It was further held, as it was at first instance, that the BIFA Terms had been brought expressly to the importer's attention and, although the importer's export administration manager was unaware of the specific existence of clause 30, it was held that he ought reasonably to have been aware of it. Significantly, the Court concluded that it was for the importer to make itself aware of the terms of the contract, knowing that some terms would apply and had applied in the past to their dealings with freight forwarders.

The substantive issue was whether compliance with clause 30 was practicable given the timescales involved. The Court of Appeal held that, in the circumstances of the case, it was. A claim for damage to goods could be brought promptly because any damage would be ascertainable on delivery. In addition, the freight forwarder had only 12 months to bring a claim against the carrier so as to pass on the liability and the Court felt that, in light of this, a shorter limitation period as between the freight forwarder and its customers was justified. While the claim for breach of the obligation to maintain insurance was slightly different from the damage to goods claim, the Court held that because cargo claims against underwriters can be dealt with quickly in comparison to other insurance claims (and often within four months), the nine month period was reasonable. The Court held that the freight forwarder was under a duty to tell the importer that the underwriters had not met the insurance claim and were in breach of this duty until they did eventually inform the insurer of this on 22 August 2000. It was from this date that the cause of action in respect of the obligation to maintain insurance cover arose and from which the nine month period ran in respect of the insurance claim. However, the importers failed to bring a claim until November 2001, some 14 months after this date and, therefore, outside of the nine month limitation.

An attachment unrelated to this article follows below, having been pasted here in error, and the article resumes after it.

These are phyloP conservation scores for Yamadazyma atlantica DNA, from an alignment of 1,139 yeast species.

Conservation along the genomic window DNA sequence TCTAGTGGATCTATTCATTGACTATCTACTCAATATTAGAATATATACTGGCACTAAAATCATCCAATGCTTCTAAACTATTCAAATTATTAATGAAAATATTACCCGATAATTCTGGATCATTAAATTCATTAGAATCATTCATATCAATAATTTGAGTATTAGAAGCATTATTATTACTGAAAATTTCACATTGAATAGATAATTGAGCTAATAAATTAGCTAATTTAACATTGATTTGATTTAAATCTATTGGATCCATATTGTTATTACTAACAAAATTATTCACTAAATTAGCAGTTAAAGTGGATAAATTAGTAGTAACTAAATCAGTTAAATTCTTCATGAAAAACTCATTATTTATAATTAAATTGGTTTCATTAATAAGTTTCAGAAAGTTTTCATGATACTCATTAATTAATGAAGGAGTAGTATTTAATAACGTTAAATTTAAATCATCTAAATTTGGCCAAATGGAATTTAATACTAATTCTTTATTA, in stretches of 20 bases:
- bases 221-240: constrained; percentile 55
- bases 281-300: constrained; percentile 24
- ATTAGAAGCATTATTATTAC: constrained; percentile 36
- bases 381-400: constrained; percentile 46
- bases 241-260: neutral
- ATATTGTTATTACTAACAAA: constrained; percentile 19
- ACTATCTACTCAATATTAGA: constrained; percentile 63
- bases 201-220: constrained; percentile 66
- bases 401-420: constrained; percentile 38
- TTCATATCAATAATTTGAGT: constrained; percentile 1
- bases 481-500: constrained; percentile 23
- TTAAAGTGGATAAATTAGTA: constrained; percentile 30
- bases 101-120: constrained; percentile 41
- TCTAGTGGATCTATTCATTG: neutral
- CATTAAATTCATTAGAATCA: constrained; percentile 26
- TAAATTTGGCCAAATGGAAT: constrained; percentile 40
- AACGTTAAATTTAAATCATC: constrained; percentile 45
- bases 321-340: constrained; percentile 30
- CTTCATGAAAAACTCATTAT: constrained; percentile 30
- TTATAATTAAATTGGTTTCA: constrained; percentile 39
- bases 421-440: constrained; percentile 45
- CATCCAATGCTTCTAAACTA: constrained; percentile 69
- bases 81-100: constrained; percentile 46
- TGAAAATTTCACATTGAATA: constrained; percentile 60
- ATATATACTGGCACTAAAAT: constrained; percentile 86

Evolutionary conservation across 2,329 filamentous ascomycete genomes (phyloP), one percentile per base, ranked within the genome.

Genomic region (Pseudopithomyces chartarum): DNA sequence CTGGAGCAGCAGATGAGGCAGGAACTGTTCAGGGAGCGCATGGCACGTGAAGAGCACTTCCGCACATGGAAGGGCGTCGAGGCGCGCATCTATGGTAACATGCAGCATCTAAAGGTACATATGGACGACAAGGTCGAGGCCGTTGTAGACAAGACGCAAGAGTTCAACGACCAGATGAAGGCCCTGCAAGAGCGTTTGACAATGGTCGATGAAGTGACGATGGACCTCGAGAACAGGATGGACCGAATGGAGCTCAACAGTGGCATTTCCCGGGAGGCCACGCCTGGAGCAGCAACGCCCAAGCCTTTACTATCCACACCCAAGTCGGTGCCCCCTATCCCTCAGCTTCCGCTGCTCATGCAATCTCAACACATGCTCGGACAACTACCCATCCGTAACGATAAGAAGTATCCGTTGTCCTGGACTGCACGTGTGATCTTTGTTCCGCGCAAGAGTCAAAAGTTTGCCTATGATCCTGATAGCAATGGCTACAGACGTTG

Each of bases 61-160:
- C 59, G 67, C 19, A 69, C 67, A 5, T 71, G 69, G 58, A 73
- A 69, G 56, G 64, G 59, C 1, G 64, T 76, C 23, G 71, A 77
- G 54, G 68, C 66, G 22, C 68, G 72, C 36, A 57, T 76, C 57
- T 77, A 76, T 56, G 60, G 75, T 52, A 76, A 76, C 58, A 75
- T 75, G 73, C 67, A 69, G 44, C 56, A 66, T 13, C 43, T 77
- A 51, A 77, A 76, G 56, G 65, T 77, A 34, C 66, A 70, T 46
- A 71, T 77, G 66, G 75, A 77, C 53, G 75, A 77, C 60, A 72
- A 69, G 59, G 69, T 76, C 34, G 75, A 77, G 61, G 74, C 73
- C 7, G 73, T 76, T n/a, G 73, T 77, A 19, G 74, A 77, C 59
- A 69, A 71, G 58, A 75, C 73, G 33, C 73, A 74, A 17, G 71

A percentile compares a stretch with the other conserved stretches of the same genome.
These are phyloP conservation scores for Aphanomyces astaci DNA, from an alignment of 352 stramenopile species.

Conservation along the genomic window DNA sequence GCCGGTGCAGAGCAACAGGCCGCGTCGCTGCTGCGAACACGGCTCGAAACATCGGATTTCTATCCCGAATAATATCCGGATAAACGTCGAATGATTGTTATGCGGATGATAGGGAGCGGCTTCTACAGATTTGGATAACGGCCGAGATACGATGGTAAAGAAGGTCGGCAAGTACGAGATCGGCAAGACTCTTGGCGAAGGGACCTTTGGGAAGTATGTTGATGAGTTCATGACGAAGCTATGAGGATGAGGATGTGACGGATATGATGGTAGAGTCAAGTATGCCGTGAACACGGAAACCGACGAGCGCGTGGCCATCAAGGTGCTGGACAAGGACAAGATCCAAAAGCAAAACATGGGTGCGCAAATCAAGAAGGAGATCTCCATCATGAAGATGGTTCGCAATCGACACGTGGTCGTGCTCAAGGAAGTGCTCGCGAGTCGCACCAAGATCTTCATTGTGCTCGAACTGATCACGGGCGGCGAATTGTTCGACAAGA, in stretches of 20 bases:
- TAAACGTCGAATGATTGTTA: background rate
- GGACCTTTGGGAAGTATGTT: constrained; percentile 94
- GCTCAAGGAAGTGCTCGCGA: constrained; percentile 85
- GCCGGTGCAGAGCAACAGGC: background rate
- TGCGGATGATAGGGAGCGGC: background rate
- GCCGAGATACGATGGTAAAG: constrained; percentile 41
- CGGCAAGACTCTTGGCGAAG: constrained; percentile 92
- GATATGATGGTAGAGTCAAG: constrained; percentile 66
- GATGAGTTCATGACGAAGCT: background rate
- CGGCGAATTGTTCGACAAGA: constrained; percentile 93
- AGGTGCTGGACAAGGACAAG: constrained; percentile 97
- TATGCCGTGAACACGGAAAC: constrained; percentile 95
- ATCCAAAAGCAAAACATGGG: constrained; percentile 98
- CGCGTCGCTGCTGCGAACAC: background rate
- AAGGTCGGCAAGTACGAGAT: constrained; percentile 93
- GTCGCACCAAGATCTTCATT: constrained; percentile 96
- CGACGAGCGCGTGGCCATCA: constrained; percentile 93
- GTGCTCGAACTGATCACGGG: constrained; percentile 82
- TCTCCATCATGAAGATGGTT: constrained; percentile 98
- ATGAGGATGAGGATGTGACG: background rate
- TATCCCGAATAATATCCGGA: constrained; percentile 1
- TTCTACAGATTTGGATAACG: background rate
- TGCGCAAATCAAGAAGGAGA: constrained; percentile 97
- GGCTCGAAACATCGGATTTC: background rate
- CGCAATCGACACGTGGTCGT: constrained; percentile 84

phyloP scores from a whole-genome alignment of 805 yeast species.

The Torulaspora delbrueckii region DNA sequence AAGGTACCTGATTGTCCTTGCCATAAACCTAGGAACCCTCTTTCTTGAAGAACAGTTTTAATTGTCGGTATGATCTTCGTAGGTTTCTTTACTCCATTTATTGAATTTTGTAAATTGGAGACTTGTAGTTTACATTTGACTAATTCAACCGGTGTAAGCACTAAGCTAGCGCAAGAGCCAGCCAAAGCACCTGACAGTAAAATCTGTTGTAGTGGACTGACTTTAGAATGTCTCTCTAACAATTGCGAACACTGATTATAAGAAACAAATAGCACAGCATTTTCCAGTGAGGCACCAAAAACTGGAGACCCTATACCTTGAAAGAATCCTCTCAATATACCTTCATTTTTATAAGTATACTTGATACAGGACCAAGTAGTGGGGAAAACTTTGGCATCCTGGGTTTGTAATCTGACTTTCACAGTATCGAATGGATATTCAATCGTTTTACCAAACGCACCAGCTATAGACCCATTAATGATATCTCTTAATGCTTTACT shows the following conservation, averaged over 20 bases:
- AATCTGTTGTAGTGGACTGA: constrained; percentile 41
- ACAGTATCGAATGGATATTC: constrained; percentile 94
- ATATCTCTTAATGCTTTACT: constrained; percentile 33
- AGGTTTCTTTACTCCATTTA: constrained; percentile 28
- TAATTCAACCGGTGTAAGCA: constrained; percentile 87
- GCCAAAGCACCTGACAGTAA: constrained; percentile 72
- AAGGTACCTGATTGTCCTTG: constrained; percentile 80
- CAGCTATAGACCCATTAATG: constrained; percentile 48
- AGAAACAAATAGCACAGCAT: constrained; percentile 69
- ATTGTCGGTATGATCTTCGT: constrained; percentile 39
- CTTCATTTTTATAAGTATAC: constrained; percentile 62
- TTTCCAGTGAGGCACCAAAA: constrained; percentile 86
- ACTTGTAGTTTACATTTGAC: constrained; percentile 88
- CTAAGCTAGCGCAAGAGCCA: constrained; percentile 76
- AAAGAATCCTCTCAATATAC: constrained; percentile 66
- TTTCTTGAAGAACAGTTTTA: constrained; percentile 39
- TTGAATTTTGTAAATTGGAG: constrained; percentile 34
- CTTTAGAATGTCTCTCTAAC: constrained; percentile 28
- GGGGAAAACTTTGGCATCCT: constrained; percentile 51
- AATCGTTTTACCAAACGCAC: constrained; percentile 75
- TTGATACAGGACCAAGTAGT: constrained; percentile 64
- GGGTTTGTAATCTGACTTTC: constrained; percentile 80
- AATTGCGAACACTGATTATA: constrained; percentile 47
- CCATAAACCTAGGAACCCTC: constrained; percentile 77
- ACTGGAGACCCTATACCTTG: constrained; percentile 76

Accordingly, the Court held that the appeal was to be granted.


In allowing the appeal, Tuckey LJ said in his judgment that he was "pleased to reach this decision". He went on to say that, while he appreciated the benefits of UCTA 1977 in protecting vulnerable consumers, he was "less enthusiastic about [UCTA's] intrusion into contracts between commercial parties of equal bargaining strength, who should generally be considered capable of being able to make contracts of their choosing and expect to be bound by their terms". This statement reflects the growing refusal of the Courts to delve into commercial contracts between commercial parties and supports the approach taken by the Courts in recent cases such as Watford Electronics Ltd v Sanderson CFL Ltd. [2001 EWCA] Civ 317 and Motours Ltd v Eurobell (West Kent) Ltd. [2003] All ER (D) 165 (Jan) both of which dealt with the level of the liability caps.

1 See clause 13 of UCTA 1977 which states that exclusions or restrictions of any liability "making the liability or its enforcement subject to restrictive or onerous conditions" are subject to the reasonableness test.

The content of this article does not constitute legal advice and should not be relied on in that way. Specific advice should be sought about your specific circumstances.